A SERVICE OF THE OUTDOOR WIRE DIGITAL NETWORK
WEDNESDAY, AUGUST 14, 2019
The First Territorial Record Black Vulture was found and photographed at Fort Resolution in Canada’s Northwest Territories last week, far north of the species' normal range.
With Arctic-nesting shorebirds filtering south, many birders enjoyed seeing the First State Record Little Stint in and near Emiquon National Wildlife Refuge in central Illinois, while California birders found a Little Stint and a Red-necked Stint, both Asian species. Ruffs were observed on opposite coasts, in southern Florida and southern California; the latter bird has apparently returned to the Santa Ana River in Anaheim for the fourth consecutive year. Taking a northbound flight, a Black Vulture was observed and photographed in Fort Resolution on the shore of Great Slave Lake in northern Canada, marking the First Territorial Record for the Northwest Territories.
STATE & TERRITORIAL RECORDS
First State Record Little Stint – Emiquon Refuge, Illinois
First Territorial Record Black Vulture – Fort Resolution, Northwest Territories
Fourth State Record Limpkin – near Magee Marsh, Ohio
Fifth State Record Red-billed Tropicbird – offshore Nova Scotia
Sixth State Record Red-billed Tropicbird – offshore Nova Scotia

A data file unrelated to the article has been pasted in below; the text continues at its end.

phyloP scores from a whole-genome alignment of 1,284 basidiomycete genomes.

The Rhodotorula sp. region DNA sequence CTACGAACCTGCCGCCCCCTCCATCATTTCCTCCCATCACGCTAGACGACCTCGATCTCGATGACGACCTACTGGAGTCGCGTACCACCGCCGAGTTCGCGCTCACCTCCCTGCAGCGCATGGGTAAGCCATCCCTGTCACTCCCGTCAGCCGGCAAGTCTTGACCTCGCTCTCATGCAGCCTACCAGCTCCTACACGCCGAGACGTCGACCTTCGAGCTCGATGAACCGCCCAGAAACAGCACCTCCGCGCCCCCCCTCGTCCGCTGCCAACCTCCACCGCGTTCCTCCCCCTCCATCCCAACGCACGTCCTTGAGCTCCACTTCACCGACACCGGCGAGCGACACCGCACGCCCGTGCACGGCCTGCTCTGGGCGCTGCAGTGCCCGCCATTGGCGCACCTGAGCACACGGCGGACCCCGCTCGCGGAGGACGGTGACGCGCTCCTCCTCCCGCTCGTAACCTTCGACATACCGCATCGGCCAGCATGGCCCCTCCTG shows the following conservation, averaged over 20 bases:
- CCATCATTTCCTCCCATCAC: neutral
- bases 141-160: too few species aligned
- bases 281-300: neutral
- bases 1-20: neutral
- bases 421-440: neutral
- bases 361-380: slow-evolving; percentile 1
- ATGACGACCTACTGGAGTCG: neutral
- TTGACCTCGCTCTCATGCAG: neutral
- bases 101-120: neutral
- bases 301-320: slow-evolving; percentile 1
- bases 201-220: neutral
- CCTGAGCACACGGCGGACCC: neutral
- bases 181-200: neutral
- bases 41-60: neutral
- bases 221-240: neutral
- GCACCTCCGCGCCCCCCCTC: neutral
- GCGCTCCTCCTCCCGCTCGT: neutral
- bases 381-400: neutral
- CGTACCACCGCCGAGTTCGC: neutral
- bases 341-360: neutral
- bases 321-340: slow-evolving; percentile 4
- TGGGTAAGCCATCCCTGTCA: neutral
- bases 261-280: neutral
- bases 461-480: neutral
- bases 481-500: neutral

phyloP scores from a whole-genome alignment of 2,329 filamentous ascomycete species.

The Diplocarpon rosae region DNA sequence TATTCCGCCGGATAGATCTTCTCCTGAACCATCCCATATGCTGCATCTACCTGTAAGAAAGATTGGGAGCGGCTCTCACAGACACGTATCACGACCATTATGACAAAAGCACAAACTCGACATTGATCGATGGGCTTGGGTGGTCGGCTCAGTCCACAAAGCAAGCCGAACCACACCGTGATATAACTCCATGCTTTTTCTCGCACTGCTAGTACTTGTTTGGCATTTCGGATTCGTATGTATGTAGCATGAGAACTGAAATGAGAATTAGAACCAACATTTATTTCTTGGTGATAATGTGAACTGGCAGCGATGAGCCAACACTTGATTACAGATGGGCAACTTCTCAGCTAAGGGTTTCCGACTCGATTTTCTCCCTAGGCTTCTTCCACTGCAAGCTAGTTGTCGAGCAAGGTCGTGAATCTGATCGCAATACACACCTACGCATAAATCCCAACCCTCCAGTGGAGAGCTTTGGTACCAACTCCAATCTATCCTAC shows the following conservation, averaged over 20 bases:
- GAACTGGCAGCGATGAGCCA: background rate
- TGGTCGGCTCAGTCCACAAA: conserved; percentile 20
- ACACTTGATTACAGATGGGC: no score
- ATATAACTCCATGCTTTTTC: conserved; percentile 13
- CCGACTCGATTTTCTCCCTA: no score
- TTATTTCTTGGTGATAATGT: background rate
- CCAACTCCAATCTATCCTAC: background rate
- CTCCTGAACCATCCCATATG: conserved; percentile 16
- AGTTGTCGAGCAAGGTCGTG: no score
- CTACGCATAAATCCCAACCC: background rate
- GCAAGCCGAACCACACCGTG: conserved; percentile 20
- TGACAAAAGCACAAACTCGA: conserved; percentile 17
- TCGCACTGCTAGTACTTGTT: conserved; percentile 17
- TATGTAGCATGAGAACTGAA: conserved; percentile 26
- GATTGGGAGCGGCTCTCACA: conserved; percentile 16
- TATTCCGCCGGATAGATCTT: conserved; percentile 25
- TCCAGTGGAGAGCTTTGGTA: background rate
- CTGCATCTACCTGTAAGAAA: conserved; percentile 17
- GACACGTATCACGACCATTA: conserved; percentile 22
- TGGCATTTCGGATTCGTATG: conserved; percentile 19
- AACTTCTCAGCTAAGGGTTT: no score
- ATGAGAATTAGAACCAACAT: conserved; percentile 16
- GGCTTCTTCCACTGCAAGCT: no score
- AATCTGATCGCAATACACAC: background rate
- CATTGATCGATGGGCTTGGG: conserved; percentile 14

REALLY RARE SIGHTINGS
Little Stint – San Diego, California
Red-necked Stint – Spirit Lake, California
Ruff – Anaheim, California
Ruff – Belle Glade, Florida
Rose-throated Becard – Hidalgo County, Texas
Least Bittern – Cozzens Lake, Colorado
Black Phoebe – Ladner, British Columbia
Limpkin – Charleston, South Carolina
Brown Booby – Cold Spring, New York
Birders continue to monitor the rare Black-faced Grassquit in southern Florida, the Common Crane continues to be seen in Arizona, the Slate-throated Redstart was resighted in Rio Grande National Park in west Texas; the Red-footed Booby and Nazca Booby continue in coastal California, and a Little Egret is still reported in southern Maine. Arctic-nesting shorebirds and neotropical songbirds have initiated their post-nesting movements and migrations, so August will surely produce more exciting rare birds!
For more information, see the American Birding Association’s Rare Bird Alert at http://blog.aba.org/2019/08/rare-bird-alert-august-9-2019.html
Special Thanks to the ABA, and Nate Swick, who does such a great job of compiling the ABA’s Rare Bird Alert, which we use to prepare this weekly replay.
You can often find more information about individual rare bird sightings from the state rare bird alert listserves that you can access at http://birding.aba.org/ or at https://www.facebook.com/groups/ABArare/